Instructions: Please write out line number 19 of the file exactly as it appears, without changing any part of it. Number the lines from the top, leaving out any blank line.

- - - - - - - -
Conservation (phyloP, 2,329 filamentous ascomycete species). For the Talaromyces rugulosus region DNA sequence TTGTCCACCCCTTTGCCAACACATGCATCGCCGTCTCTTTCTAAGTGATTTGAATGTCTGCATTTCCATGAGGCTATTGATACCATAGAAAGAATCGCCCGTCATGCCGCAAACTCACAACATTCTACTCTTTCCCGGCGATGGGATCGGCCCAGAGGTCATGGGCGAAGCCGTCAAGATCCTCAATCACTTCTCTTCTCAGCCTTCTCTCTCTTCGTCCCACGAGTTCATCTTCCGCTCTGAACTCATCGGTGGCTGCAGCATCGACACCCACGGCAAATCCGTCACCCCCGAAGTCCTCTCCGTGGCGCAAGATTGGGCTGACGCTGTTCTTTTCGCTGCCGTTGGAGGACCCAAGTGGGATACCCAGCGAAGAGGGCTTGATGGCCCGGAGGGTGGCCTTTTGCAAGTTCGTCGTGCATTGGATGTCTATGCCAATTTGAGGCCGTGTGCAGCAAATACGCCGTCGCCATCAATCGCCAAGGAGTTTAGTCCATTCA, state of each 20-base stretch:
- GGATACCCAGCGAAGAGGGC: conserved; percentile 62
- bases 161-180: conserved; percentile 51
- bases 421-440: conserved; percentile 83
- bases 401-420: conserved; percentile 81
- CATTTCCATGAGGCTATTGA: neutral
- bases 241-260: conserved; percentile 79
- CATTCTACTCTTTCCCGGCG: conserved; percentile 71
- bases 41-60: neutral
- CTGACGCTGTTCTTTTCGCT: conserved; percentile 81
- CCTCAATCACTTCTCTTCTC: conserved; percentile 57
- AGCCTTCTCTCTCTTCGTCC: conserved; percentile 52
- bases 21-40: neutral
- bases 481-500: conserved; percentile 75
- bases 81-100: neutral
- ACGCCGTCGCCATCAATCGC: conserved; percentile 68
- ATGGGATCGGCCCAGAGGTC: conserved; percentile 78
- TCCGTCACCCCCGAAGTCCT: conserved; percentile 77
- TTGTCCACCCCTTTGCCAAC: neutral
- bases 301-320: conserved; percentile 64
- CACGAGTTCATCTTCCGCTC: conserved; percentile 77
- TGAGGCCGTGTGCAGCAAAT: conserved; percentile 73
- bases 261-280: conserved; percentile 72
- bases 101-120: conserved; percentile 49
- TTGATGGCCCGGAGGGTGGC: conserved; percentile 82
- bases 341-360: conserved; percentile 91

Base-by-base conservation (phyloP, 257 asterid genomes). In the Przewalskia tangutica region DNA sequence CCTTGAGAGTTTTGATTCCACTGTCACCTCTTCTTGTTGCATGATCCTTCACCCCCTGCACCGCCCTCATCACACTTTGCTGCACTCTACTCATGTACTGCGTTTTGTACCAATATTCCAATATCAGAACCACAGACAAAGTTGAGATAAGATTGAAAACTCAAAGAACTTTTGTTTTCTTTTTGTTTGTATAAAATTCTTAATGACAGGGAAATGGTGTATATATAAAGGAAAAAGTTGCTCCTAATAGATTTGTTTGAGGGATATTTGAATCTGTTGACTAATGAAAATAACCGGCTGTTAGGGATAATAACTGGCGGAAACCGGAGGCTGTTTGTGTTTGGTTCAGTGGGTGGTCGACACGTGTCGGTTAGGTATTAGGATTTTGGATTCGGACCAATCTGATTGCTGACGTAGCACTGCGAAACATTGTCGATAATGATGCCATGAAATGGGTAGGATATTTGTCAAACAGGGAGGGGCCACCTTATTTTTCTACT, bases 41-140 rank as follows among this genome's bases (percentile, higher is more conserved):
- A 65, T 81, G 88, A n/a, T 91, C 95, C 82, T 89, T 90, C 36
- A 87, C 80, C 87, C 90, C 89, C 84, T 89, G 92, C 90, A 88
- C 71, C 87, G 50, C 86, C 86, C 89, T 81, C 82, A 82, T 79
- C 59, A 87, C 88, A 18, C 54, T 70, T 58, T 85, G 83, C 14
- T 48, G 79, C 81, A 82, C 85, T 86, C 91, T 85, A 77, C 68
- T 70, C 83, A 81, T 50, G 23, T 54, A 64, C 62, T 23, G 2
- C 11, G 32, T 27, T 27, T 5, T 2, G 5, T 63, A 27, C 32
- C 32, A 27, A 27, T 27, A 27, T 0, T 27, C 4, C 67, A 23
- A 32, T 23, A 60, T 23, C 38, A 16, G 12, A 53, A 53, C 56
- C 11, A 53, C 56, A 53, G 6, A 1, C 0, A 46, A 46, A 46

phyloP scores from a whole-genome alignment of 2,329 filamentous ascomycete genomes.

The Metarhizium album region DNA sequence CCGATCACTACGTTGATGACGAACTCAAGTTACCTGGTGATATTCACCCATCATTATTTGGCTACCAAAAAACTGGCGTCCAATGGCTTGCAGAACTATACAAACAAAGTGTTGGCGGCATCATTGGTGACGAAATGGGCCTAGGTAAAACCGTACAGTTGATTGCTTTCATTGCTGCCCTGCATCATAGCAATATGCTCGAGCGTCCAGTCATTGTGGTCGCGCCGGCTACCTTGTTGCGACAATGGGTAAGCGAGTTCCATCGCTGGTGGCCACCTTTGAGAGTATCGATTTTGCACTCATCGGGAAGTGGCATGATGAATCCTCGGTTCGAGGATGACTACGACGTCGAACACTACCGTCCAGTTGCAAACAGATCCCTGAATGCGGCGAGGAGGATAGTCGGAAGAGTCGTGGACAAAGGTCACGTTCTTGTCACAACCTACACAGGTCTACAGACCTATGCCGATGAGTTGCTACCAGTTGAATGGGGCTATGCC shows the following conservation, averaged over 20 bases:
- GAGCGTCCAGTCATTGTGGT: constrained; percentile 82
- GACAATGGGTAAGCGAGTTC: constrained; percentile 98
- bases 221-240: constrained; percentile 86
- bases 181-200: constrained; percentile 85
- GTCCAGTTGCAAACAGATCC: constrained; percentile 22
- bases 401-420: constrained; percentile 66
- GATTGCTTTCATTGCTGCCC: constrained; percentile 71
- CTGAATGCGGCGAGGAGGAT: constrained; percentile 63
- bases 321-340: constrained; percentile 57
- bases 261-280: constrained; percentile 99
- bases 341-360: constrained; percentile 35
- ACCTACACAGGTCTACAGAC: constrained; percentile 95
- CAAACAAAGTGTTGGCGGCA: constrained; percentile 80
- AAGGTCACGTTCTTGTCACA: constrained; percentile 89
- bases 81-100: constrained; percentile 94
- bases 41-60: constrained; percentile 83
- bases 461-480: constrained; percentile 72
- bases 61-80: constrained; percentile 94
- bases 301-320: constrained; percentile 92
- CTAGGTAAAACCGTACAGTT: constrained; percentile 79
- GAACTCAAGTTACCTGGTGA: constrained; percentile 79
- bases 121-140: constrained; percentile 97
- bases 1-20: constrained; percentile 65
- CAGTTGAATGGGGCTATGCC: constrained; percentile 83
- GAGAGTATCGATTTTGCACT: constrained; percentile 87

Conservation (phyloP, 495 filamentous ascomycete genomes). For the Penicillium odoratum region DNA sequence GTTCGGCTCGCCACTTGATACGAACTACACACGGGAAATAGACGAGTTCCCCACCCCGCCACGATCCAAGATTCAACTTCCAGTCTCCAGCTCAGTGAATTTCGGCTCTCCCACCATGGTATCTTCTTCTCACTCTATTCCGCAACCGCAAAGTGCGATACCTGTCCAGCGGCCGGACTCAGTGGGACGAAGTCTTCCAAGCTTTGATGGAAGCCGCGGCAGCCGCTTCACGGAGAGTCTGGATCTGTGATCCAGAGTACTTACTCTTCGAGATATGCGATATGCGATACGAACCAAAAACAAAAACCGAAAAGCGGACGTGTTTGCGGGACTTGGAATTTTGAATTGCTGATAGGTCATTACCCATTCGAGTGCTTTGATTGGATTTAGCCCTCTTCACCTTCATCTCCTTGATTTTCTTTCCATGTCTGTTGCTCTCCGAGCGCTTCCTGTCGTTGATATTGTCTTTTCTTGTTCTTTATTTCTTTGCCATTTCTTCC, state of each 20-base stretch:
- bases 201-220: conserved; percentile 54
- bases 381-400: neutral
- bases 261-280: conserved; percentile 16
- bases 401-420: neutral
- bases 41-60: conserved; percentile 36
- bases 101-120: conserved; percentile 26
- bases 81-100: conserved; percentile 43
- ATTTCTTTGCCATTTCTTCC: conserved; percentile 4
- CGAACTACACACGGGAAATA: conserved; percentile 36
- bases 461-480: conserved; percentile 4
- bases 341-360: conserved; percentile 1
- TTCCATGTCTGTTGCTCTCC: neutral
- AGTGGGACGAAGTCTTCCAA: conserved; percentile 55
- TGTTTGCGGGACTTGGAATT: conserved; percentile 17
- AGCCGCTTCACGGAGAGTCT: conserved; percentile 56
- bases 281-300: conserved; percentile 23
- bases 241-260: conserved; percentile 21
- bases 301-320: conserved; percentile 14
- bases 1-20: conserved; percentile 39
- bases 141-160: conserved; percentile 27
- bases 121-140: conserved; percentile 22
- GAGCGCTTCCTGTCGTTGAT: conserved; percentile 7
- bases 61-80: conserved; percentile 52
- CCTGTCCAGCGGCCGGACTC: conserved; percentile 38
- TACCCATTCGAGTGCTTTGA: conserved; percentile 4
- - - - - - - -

- TTGTCCACCCCTTTGCCAAC: neutral